Calculate the cost of delay. Prolonged decision making could cost your opportunities, revenue and your relevance in the market. While it is essential to be thorough in the planning stages of re-prioritising your business it equally important to make a start.

Over the years I have seen a lot of leaders who simply don’t make decisions in a timely manner, and worse, they do not know the cost of such delays. There are so many examples of inefficient use of peoples time to solve a problem or exploit an opportunity but delays in just making a decision and go for it.  Post COVID this needs to change. Considering your goals and prioritising with what must be done, how it has to be done and utilising your resources most effectively is the most efficient way to thrive in the current climate.  And please, everyone should know the average cost of a person per day to the business, particularly leaders. Put a value on delayed decision making – opportunity cost.  5 days delay in making a decision for a team of 5 people with an average cost per day of 1,000 AUD per person = 25K for the week.  Keep a tally of approx how much is being ‘lost’ via opportunity costs of delayed decision making, how long it takes to resolve issues, how long it takes to agree a mitigation – let alone put the mitigation into play.
Be efficient and know the daily cost of any delay in your business.  Create a sense of urgency.

“No business can do everything. Even if it has the money, it will never have enough good people. It has to set priorities. The worst thing to do is a little bit of everything. This makes sure that nothing is being accomplished. It is better to pick the wrong priority than none at all.’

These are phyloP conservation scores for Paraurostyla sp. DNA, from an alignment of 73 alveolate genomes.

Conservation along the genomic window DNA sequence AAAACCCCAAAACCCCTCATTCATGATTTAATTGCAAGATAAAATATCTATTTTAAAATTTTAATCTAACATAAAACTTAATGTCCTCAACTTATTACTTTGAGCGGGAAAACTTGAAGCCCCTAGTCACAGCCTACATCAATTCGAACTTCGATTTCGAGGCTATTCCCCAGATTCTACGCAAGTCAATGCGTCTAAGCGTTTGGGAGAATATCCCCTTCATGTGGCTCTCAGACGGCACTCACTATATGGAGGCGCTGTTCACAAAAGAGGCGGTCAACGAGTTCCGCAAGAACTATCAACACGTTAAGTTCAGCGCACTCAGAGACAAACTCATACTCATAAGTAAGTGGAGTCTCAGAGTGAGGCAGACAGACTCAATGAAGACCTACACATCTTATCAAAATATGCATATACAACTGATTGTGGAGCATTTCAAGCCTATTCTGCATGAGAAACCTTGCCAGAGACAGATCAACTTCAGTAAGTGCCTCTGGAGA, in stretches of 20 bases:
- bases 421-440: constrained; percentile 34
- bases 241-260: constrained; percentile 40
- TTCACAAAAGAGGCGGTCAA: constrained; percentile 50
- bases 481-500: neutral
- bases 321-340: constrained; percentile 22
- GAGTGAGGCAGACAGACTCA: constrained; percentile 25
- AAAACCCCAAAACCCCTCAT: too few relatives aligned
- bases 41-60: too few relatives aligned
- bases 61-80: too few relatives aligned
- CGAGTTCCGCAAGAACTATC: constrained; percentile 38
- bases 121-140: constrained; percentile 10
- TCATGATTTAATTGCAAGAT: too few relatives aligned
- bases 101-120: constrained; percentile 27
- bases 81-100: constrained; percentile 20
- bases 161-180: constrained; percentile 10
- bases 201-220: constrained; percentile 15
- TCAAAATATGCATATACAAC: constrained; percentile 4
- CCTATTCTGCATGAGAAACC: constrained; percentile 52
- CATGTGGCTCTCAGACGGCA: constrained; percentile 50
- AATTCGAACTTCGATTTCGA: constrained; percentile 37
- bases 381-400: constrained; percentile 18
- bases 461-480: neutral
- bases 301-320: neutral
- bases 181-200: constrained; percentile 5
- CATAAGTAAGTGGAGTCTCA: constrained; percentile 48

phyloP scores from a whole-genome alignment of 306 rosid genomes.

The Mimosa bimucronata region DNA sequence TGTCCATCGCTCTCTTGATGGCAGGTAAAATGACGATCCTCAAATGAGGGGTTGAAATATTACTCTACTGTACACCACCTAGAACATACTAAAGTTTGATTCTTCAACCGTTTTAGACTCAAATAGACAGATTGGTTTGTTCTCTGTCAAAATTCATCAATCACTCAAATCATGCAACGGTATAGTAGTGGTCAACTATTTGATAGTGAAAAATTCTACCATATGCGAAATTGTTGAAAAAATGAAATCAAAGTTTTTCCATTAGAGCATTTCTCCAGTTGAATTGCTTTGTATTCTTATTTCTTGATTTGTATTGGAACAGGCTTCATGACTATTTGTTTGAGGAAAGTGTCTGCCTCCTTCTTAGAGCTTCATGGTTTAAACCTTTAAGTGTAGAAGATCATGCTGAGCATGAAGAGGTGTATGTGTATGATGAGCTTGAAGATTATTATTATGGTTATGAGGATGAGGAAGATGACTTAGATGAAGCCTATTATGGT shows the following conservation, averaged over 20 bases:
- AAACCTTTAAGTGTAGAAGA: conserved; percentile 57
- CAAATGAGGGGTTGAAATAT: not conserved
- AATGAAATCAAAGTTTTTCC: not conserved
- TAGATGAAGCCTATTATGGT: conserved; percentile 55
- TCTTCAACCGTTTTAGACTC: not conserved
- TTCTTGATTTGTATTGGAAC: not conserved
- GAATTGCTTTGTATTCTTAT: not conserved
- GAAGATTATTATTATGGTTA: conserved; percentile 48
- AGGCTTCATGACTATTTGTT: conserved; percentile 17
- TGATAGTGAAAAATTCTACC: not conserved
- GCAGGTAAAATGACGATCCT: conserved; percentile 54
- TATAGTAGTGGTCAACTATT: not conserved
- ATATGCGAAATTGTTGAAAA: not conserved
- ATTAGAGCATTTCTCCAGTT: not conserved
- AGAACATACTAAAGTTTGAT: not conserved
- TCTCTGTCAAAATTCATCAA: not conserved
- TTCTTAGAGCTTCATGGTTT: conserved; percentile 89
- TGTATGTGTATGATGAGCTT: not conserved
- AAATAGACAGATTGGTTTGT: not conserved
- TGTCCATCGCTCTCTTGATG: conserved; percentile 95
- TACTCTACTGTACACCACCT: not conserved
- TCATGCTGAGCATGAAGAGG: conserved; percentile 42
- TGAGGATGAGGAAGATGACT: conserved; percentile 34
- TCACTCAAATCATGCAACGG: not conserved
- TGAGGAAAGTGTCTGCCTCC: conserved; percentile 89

– Peter Drucker

Ferne Eliz King


Want to learn more?

I specialise in prioritising and sequencing initiatives, projects, programs to facilitate businesses to achieve their aspirational future along with easy and clear practices to manage strategic change and tactical change.

I have over 30 years’ experience as a globally renowned consultant and have managed over 2.5 billion in programs of work as well as set up complex portfolio management offices.

My goal is to help individuals and businesses of all sizes achieve their aspirational future with key focuses on:

  • Prioritising and sequencing to achieve goals; essentially doing the right things, at the right time, in the right way
  • Critical thinking for strategic and tactical change
  • Shift in mindset, principles, and practices
  • Attain clarity in your focus, improved prioritisation and decision making
  • Advice for merger and acquisitions – day one readiness and beyond

To learn more follow me through Patreon https://www.patreon.com/FerneElizKing888

Alternatively, you can contact me for a 1:1 coaching session.

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Ferne Eliz King

About Ferne

My superpower is to ignite change and inspire actions to achieve the imaginable future of individuals and businesses. The first step is facilitating you to unlock your curiosity.